Melt butter in a large skillet over medium heat. Add flour and cooking, stirring, for 1 minute. Slowly whisk in milk and chicken broth and season with garlic powder, salt, and pepper. Cook, stirring constantly, until mixture is bubbling and thickened. Remove from heat and add cheddar cheese. Stir until melted.

Add the drained pasta, broccoli, and chicken and stir to combine. If sauce becomes too thick, add milk as needed to thin.

Serves 5-6.

9 families who nailed their Halloween costumes


Laura Falin

posted in Life & Home

I have so many thoughts for my kids’ Halloween costumes.

Since there are four of them, I have all kinds of ideas for group costumes — Goldilocks and the three bears. The three little pigs and the big, bad wolf. The four kids from the Chronicles of Narnia. And usually my kids shut me down. They all want to be different things.

But one year — one year they all humored me, along with my husband. Especially my husband. He gets teased at work all the time for looking like Gru from Despicable Me, so one year…we had to.


He was a very good sport about it (sidenote: Will no one stand still long enough for me to take one stinking picture? Apparently not.)

So. To inspire you this year, here are a few more families seriously rocking their group costumes. And since I’m not a sew-er or a complicated costume maker, most of these are ones that can be made pretty easily. You still have time!

The Girl Scout leader in me loves this, and the wagon is genius for tired little trick-or-treaters. Adorable s’mores from the Smittcamp family.

You could do The Flintstones with very little (or no!) sewing. Use a combination of normal clothes and felt, which you can just cut and glue together. Fake it, my friends.

 Pulling Curls has a whole host of family costumes to check out. And I’ve wanted to be Wonder Woman since I was five. I think this might be my year.

Timely. And I’d wear that shirt all year. The dragon costumes were purchased, in this case, and well worth it, I think. A great idea from Baby Birds Farm.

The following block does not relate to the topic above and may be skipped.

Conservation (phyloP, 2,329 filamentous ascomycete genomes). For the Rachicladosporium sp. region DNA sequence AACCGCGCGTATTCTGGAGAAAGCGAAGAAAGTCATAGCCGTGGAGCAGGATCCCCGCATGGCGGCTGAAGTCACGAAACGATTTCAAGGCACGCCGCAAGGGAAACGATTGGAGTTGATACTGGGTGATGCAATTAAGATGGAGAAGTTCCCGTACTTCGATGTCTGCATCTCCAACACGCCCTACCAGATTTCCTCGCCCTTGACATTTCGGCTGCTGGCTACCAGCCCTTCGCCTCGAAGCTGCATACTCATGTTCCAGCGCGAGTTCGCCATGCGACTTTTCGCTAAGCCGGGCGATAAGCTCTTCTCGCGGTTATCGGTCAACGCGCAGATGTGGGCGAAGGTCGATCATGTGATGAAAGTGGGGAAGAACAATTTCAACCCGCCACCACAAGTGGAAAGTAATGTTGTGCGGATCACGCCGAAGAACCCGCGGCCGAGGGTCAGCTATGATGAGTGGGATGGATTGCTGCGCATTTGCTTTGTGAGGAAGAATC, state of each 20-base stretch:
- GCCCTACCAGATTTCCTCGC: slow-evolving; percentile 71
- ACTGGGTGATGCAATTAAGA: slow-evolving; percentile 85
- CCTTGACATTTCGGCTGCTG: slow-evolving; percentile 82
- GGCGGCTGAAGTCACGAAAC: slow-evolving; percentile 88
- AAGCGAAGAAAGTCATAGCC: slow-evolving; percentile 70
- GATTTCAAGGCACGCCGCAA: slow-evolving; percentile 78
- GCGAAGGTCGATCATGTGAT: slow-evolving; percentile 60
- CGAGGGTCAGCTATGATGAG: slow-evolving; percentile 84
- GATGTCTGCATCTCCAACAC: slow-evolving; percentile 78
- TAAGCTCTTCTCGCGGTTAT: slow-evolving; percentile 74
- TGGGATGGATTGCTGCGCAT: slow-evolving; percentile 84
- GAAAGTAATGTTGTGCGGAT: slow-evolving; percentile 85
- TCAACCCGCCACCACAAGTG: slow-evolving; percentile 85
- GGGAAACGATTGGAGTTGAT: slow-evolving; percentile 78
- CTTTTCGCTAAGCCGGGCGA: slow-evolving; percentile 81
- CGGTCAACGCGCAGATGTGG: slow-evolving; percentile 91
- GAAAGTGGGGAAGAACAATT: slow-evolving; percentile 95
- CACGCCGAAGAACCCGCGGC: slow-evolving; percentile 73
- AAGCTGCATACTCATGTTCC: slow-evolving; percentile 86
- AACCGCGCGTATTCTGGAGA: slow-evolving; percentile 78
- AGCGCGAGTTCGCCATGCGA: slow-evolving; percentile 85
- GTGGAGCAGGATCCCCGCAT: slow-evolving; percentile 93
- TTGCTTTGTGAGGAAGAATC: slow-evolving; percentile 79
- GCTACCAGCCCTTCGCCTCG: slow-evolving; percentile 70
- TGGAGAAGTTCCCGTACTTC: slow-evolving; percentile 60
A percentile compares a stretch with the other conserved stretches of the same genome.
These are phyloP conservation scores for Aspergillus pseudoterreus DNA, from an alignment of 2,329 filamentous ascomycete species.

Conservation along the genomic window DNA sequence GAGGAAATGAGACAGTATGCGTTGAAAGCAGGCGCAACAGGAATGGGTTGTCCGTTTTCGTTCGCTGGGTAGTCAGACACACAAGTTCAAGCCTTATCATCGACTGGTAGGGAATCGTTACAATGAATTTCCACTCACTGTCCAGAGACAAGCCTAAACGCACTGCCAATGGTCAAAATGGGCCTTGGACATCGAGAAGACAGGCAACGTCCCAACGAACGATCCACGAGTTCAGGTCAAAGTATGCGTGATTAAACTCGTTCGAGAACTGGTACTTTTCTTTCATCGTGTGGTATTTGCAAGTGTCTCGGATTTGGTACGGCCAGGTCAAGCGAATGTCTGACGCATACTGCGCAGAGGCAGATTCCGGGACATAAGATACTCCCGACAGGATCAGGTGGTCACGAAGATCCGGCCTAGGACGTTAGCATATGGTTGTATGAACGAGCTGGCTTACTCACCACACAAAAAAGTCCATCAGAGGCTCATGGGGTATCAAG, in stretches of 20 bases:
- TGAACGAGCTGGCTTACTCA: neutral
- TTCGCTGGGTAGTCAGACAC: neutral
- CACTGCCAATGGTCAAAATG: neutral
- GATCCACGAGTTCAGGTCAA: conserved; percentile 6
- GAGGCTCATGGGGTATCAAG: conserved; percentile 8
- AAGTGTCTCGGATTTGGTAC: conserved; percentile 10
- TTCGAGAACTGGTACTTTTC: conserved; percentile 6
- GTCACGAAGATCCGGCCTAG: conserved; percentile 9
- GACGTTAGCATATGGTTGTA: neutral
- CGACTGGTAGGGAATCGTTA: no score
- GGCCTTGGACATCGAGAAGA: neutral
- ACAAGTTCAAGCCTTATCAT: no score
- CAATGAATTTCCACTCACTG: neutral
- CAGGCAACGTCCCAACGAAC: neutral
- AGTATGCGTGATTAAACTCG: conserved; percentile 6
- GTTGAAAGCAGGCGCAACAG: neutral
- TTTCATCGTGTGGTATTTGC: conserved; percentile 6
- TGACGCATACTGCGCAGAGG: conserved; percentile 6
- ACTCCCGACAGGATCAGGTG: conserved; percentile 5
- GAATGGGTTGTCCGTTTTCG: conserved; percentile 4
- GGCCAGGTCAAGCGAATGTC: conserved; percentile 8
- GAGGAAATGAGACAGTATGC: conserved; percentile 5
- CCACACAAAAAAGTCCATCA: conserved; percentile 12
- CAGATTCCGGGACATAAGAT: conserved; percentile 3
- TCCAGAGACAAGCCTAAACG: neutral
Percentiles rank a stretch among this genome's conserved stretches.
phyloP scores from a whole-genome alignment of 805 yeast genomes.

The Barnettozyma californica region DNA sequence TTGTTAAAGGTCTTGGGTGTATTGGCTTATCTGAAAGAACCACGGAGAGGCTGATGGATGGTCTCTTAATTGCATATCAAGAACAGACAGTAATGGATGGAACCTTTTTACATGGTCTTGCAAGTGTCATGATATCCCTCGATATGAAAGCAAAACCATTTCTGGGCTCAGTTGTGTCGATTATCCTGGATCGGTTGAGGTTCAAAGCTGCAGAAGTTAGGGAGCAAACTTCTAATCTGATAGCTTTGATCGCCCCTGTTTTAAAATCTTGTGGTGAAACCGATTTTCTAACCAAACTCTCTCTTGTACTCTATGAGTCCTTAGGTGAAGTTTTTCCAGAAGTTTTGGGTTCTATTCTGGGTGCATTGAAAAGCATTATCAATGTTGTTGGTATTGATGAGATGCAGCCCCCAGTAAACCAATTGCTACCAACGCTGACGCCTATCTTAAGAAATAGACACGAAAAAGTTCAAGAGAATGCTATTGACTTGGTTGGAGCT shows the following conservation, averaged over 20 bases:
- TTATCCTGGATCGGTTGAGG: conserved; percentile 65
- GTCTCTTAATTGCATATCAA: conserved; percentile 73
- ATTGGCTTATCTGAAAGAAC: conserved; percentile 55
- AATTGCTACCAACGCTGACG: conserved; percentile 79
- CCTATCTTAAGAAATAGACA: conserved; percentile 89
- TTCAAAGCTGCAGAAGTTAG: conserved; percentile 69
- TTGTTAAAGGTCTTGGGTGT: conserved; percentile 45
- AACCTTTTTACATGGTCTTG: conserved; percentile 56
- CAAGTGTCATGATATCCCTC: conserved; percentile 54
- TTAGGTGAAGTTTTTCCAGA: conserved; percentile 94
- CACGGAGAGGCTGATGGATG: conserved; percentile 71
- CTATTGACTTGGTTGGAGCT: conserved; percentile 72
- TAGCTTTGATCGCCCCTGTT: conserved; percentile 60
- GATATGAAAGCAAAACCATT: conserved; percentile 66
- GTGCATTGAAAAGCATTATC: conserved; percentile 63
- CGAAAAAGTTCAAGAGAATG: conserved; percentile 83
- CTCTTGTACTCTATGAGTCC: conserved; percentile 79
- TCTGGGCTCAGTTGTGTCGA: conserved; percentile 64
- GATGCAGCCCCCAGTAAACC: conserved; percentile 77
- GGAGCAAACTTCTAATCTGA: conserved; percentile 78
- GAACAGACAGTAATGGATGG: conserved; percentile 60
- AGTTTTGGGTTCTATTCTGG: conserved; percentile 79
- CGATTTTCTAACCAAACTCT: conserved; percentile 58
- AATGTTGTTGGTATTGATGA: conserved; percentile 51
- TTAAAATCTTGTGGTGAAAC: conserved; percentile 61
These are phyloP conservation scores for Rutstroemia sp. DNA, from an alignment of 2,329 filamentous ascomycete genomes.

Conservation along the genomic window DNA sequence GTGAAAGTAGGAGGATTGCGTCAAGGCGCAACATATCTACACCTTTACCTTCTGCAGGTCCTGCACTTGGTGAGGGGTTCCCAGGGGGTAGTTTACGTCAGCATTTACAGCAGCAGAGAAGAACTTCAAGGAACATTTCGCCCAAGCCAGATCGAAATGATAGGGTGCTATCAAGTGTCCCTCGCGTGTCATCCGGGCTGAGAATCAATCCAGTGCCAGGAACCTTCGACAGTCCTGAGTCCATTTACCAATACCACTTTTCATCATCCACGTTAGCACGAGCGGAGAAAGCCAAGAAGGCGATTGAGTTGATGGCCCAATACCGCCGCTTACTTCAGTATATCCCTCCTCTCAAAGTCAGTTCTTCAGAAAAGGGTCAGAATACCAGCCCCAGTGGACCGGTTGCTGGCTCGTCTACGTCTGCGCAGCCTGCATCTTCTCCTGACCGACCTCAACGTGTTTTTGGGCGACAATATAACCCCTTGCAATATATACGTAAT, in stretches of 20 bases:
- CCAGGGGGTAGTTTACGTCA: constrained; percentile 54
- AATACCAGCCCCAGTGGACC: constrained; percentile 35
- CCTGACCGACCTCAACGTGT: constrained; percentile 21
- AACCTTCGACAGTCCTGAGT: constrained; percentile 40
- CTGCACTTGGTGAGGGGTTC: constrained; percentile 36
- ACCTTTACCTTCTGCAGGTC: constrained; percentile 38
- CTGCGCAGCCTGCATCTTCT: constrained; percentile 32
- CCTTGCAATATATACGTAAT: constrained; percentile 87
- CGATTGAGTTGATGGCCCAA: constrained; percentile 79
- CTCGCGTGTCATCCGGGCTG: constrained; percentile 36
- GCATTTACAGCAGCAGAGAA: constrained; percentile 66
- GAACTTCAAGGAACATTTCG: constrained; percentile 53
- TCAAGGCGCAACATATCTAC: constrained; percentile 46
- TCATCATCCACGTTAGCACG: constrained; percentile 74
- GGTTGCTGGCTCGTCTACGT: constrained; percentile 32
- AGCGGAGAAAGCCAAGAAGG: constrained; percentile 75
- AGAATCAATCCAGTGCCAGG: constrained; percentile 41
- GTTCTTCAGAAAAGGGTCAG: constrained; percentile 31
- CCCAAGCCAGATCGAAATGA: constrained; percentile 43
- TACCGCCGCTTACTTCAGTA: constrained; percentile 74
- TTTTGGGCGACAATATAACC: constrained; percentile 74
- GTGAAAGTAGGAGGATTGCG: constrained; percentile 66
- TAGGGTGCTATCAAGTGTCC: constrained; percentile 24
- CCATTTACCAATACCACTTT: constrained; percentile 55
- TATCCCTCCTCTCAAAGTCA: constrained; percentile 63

You know what I love most about the Clarks Condensed family pumpkin patch? When you have a newborn, you can’t be putting uncomfortable costumes on them. She uses normal infant pajamas or a bodysuit and a little hat (and as mama to a new baby, you probably don’t want big, complicated costumes either!)

Jolly and Happy featured the Inside Out crew one year. So cute!

I love this family and I love this costume! The Housewife Hellraiser’s family as KISS kids…(see all that snow behind them? That’s Halloween in Colorado for you)

I love Sara’s bug costumes — their family does theme costumes every year and I might already be stalking her Facebook page for this Halloween. Slacker mom tip: If you can’t sew the cape or bee costumes, try solid color yellow and red shirts with black fabric paint, or even duct tape cut into stripes and dots. Trust me, it works.

My minions. I knit these hats, but you can find minion snow hats easily, and then you not only have your costumes, but your hats for the winter as well.

Have you ever done family costumes? I’d love to hear your ideas! 

For more kids’ activities and easy recipes, you can find Laura at Peace but not Quiet, and on facebook and Pinterest.

Harvest kale salad with honey-ginger dressing


Lindsay Weiss

posted in Life & Home

Kale is one of those superfoods you want in your diet. It’s also one of those foods that needs a little help to be delicious. I love it in salads because it’s such a sturdy green that really holds up to dressing. And it’s the dressing that makes this stuff palatable, in my opinion. A good dressing does wonders for kale.

This is a great fall twist on a kale salad. Add some crunchy honeycrisp apples (which are a great combo of tangy and sweet) and a killer honey-ginger-soy dressing. Throw on some toasted sesame seeds for flavor and texture and you have the perfect accompaniment to any meal.

Kale by itself? Meh. Kale with apples and this awesome dressing. Yes.

Looking for more Sweets and Eats for the Whole Family? Find Lindsay at Sugar Mama.

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Harvest Kale Salad with Honey-Ginger Dressing
Toasting the sesame seeds is super easy — just throw ’em right in a small pan and turn on the heat until they brown slightly. Stir a few times. That’s it.

1/4 cup rice vinegar
1/4 cup honey
1 tablespoon soy sauce
1 tablespoon finely chopped or grated fresh ginger
1 1/2 teaspoons sriracha
1 clove garlic, minced
1/2 cup olive oil
1/4 teaspoon finely ground black pepper

For the salad:
6 ounces kale, from a bag or bunch
2 medium honeycrisp apples, chopped bite-size
2 tablespoons sesame seeds, toasted

For the salad dressing, combine rice vinegar, honey, soy, ginger, sriracha, garlic, olive oil and pepper and whisk til smooth